[Shown here: Heart interior with on/off switch installed]
Beloved swears blind that they ordered a switch. One was not present in all our technoscrattle. Fortunately, I never throw anything out, and I had the original switch from the basic night light unit.It was a relative doddle to exise the old wires and solder on the new ones.
We would later be taming the errant wires with hot glue.
[Shown here: One of the 'flowers' with the wires on]
Apologies for the blur. I tried my best, but - tremula.
Beloved arranged the wires because I am scared of breaking things like this. Besides, I was doing all the soldering and I couldn't see much past the end of my own nose.
After the first few, I kind of got into the rhythm of it and I started to get fussy about the quality of my soldering.
Each upstanding wire was then snipped short to just past the soldering. We're making this thing fuckup-factor-proof. Or so we thought.
[Shown here: a whole bunch of wired-up 'flowers']
One of these has a power output wire in the wrong firkin place. Can you tell which one it is? Neither could we. Not until almost the last instant.
The procedure for fixing a firked-up 'flower':
- Apply soldering iron to solder and take out the wrong wire
- Put the wire in the right place, this time, dummins
- Solder that mofo into place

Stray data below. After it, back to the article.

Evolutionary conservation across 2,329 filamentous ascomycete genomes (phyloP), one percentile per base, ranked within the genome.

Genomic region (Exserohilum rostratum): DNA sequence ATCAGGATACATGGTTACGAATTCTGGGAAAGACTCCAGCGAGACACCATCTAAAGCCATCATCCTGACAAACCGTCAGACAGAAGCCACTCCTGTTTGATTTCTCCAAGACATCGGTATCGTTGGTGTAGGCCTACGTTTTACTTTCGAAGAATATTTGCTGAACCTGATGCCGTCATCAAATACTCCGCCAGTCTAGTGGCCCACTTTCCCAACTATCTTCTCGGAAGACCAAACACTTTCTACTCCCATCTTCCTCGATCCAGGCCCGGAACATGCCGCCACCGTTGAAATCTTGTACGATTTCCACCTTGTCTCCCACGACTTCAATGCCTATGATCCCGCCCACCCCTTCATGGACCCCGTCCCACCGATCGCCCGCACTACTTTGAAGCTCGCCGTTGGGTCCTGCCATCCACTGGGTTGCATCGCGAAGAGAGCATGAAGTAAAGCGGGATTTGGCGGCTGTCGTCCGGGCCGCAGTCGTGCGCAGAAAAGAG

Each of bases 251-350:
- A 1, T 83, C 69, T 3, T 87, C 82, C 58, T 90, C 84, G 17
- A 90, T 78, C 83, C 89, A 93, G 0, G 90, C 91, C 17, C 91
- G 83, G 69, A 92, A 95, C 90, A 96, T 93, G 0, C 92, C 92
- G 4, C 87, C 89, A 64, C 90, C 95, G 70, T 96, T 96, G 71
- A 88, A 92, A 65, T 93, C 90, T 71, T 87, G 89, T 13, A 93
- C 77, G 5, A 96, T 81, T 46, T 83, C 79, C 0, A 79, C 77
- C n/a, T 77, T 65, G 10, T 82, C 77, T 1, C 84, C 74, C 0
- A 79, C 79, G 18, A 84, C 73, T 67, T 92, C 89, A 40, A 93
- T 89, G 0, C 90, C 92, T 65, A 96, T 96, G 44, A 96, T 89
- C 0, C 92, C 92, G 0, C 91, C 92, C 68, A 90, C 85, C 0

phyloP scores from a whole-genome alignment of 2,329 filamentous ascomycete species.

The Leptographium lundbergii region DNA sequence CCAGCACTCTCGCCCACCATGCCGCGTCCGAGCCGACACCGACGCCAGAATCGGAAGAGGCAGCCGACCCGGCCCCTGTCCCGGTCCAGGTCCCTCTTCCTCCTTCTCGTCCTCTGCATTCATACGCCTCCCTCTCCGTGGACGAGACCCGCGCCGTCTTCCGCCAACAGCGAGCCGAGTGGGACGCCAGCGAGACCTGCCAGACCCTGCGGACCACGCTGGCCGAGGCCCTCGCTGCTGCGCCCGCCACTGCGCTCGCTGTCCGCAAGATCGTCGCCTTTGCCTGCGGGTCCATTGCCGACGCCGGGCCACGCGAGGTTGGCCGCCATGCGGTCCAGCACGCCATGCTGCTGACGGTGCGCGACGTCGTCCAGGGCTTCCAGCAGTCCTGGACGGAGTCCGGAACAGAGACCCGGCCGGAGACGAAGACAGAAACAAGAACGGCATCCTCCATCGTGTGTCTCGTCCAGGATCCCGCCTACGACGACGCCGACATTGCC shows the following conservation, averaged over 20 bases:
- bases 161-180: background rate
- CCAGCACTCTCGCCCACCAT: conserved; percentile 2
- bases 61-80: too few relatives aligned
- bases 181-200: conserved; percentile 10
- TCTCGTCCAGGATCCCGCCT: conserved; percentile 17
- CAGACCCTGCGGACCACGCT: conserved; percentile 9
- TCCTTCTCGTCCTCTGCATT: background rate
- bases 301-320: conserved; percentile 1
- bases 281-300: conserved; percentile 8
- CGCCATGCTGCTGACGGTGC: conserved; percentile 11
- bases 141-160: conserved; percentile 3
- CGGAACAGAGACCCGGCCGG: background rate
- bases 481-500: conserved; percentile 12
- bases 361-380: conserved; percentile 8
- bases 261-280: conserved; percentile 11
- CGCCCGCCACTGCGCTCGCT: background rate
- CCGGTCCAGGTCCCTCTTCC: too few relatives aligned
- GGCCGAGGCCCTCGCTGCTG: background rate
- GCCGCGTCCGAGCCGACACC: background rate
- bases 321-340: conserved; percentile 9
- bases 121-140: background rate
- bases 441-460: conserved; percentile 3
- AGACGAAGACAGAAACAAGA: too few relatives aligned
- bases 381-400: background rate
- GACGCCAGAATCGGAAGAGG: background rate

- Whilst juggling flower, wire, and soldering iron, heat up the firked hole and insert correct wire [It took us five goes!]
- Fix the solder again
It was really nerve-wracking because it was a four-handed job. I had the shakes, Beloved had the shakes, and neither of us were certain we had anything in the right place. And I'm still inordinately proud that we did it anyway.
[Shown here: expert wire-juggling]
We connected the data wires [yellow] first. In the process, deciding and finalising where the micropixel 'flowers' went.
We placed from most difficult [the 'flower' in the upper right corner of the heart as you face it] to least difficult to bugger with [the ones on the battery casing]. The result was a sort of clockwise circuit, finishing with a dead output wire.
I was shocked and amazed that the solution to the red and the black wires was "solder them together". And after the first time, we rejuggled the wires after getting all the stripped metal tinned.
Tinning, for those not in the know - is the process of adding solder to stripped wires so that nothing naughty happens later.
After the ends were all soldered together, we applied heat-shrink tubing to the exposed end, and I got to tickle it with a soldering iron.
[Shown here: completed red wire blur]
Taken just before I applied the hot glue gun to nail that sucker down. The hot glue gun got a lot of work, last night. We ended up leaving it on, and let it dribble into a spare cardboard box that we had lying around.
[Shown here: black wires post-soldering]
Now, while I feel we're at pro-levels by now - I don't think we'll be volunteering to make any more glittering rainbow hearts any time soon.
Yes, I'm rather proud of my work. I've gone from not knowing shit about putting electronics together [seriously, I firked up the easy-peasy Crystal Radio set. I regularly fluffed up circuit boards in school] to knowing some jargon and a few tricks to boot.
[Shown here: the finished product]
I still have to paint the red casing gold. I plan on using tinfoil, baking paper, and sticky tape to make sure the pixels don't get any spraint on them.
I may yet enlist Beloved's help for that, too.